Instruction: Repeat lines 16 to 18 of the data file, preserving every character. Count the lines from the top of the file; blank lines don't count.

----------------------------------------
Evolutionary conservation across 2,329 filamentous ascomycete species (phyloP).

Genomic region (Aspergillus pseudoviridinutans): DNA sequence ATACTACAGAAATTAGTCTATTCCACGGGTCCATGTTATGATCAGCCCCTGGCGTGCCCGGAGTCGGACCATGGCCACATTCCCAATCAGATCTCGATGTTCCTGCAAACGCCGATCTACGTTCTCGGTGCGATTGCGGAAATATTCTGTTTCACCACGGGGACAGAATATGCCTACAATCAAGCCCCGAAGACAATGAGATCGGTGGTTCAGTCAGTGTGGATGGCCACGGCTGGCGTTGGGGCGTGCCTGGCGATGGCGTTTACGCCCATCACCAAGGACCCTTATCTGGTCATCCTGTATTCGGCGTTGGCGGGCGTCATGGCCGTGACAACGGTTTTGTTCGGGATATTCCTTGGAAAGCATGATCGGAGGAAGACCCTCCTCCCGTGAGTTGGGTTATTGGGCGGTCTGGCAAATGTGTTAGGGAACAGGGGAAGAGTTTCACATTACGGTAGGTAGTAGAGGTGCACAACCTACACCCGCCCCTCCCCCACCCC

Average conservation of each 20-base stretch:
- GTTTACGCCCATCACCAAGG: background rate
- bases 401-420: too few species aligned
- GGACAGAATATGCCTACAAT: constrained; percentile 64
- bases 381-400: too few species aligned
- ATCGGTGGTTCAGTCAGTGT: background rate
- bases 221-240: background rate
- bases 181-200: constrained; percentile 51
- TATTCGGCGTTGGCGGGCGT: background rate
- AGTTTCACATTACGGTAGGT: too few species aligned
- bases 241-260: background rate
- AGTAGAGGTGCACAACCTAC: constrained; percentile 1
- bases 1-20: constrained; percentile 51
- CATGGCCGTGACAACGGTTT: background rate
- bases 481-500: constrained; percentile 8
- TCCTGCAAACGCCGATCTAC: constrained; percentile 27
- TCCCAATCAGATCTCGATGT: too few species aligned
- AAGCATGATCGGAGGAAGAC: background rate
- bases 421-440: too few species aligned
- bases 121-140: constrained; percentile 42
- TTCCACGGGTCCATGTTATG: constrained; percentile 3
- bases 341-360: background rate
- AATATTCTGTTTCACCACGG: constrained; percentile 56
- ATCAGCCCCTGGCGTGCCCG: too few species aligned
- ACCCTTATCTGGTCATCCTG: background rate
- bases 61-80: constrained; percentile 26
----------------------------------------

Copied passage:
- CATGGCCGTGACAACGGTTT: background rate
- bases 481-500: constrained; percentile 8
- TCCTGCAAACGCCGATCTAC: constrained; percentile 27